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Fields of Dreams

Written by: Peter Coolbaugh

I am going to stray away from my usual Orioles banter today to visit a topic that I read and hear a lot about and want to weigh in. Greatest baseball ballparks of all time or even just current ones is hotly contested will lots of different thoughts and theories out there. As a person who has seen over 20 parks himself at the major league level (some don't exist anymore), I have a little more insight than most people who have nothing to compare their favorite to and just shout that theirs is the best.

Recently, the MLB Network - the greatest invention ever after frozen pizza - and its Prime 9 show did a countdown of their top 9 parks of all time. Below is the list.

9. Shibe Park
8. Astrodome
7. Dodger Stadium
6. Tiger Stadium
5. Camden Yards
4. Ebbets Field
3. Wrigley Field
2. Yankee Stadium
1. Fenway Park

Personally, I think this list is a joke. Is it based on history that occurred there? Is it based on innovation? There are other parks I would put here myself.

Now, I did not have the fortune of seeing certain places in my lifetime that were gone by the time I was born. My father went to Shibe Park, Ebbets Field, the Polo Grounds, and Yankee Stadium (prior to the 1970's renovations). So I don't have the perspective that some older folks do.

In these lists which you will often see in articles and on TV, usually Wrigley and Fenway top the list along with Old Yankee Stadium and also Ebbets Field. As we all know, there is no historically greater place than Yankee Stadium (1923-2008). The house that Ruth built saw 26 World titles along with a slew of legendary players over the decades from Ruth to Gehrig to DiMaggio to Mantle to Berra to Jackson to Jeter and so on. It was the first building to be called a "stadium" and it was mammoth back in its day, but age caught up with the facility and the narrow walkways and tight halls are now no more. I only saw one game there, ironically in its last season, but it was worth going to see at least once. RIP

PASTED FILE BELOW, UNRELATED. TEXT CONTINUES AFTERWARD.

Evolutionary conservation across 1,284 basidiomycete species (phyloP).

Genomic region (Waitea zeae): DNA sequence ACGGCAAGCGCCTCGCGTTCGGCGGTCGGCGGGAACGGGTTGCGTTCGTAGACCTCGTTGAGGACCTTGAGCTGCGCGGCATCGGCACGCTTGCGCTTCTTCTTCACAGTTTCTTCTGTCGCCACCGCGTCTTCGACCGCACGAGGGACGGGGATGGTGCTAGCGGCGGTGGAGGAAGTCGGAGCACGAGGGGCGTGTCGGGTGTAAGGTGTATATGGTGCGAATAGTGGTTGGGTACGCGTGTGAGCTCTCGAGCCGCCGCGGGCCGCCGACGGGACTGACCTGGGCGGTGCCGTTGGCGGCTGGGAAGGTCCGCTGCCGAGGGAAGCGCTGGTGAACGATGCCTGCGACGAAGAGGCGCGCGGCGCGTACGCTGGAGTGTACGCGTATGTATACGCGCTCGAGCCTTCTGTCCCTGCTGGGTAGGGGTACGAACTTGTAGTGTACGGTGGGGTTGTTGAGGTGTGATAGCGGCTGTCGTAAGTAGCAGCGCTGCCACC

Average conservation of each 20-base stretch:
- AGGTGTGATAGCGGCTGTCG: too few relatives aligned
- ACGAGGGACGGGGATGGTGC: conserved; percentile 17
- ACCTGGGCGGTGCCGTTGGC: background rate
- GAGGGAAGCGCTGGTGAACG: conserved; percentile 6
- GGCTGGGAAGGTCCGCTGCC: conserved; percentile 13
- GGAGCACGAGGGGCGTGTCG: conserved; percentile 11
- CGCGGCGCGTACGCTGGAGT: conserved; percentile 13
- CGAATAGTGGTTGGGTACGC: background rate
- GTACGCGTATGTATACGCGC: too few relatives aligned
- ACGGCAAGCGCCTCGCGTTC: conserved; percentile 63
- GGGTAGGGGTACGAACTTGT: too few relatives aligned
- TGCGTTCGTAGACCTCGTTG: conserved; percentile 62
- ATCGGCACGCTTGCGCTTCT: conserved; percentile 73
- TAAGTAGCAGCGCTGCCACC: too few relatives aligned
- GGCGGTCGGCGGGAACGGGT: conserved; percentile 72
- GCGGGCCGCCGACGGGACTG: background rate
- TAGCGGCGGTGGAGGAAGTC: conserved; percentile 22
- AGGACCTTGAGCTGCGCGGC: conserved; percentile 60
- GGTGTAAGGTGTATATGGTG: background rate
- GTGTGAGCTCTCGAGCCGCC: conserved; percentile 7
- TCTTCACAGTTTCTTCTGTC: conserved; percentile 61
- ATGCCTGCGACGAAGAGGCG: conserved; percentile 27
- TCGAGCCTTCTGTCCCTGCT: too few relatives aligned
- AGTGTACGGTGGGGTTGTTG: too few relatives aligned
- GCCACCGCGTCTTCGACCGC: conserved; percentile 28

Shibe Park, later known as Connie Mack Stadium, was the first place to use concrete and steel and have stacked decks. It was the prototype for all future parks and was nestled into a neighborhood in north Philadelphia. Of course, as time went by it aged poorly and was demolished in the 1970s. In terms of being the blueprint, this park stands up there above the rest.

Of the current great ones, I have seen Wrigley and Fenway. Without going into great detail, I will say that while they opened around the same time, Wrigley is the superior place. Better park overall, better seats, better neighborhood, better fans, and cheaper tickets. The views are better than Fenway and it is a much friendlier atmosphere. And despite what Boston people might tell you, Fenway is a dump and the green wall is just really an eyesore. I may be somewhat biased but I went, and I saw, and I did not like it.

Camden Yards is quite possibly the most important field to open after 1960. Sure the Houston Astrodome made fake grass, multipurpose stadiums, and closed roofs all the rage but the Orioles got it right by creating a throwback with natural grass nestled in a downtown setting.

When it opening in April of 1992, Oriole Park at Camden Yards it signaled the end of the cookie-cutters and nearly every city took notice of the scenic beauty of modern throwbacks and wanted one for themselves. Now, almost 2 decades later, Camden Yards sparked the revolution that led more than 70% of MLB cities to get new modern "Camden clones" to enhance the ballpark experience.

For my money - the 5 best parks I have seen (though I have not seen all the ones out there) are:

1. Oriole Park at Camden Yards (Baltimore)
2. Wrigley Field (Chicago)
3. PNC Park (Pittsburgh)
4. AT&T Park (San Francisco)
5. Coors Field (Denver)

People can debate this issue until the cows come home. And I hope they do. I love a good argument. But it certainly does not mean that I will back down.

1 comment:

  1. My take is Wrigley is also a bit of a dump but has its charms so if you need an old one sure. Camden was no doubt the most influential of the current generation and deserves to be near the very top of the list as it still holds up. I hear great great things about PNC but haven't gone yet and I would agree on AT&T. The new parks are all pretty good to be honest, I think the Twins missed the boat a little bit but still overall nice and way better than the dome. Miller Park in Milwaukee is flat out cool from the outside with the dome in my opinion which brings me to I would put Skydome ahead of Astrodome because it did more for the game. The Astros and DBacks all have nice parks because of it. Just rambling at this point but thinking about all these parks makes me think it is baseball time, I am ready to go.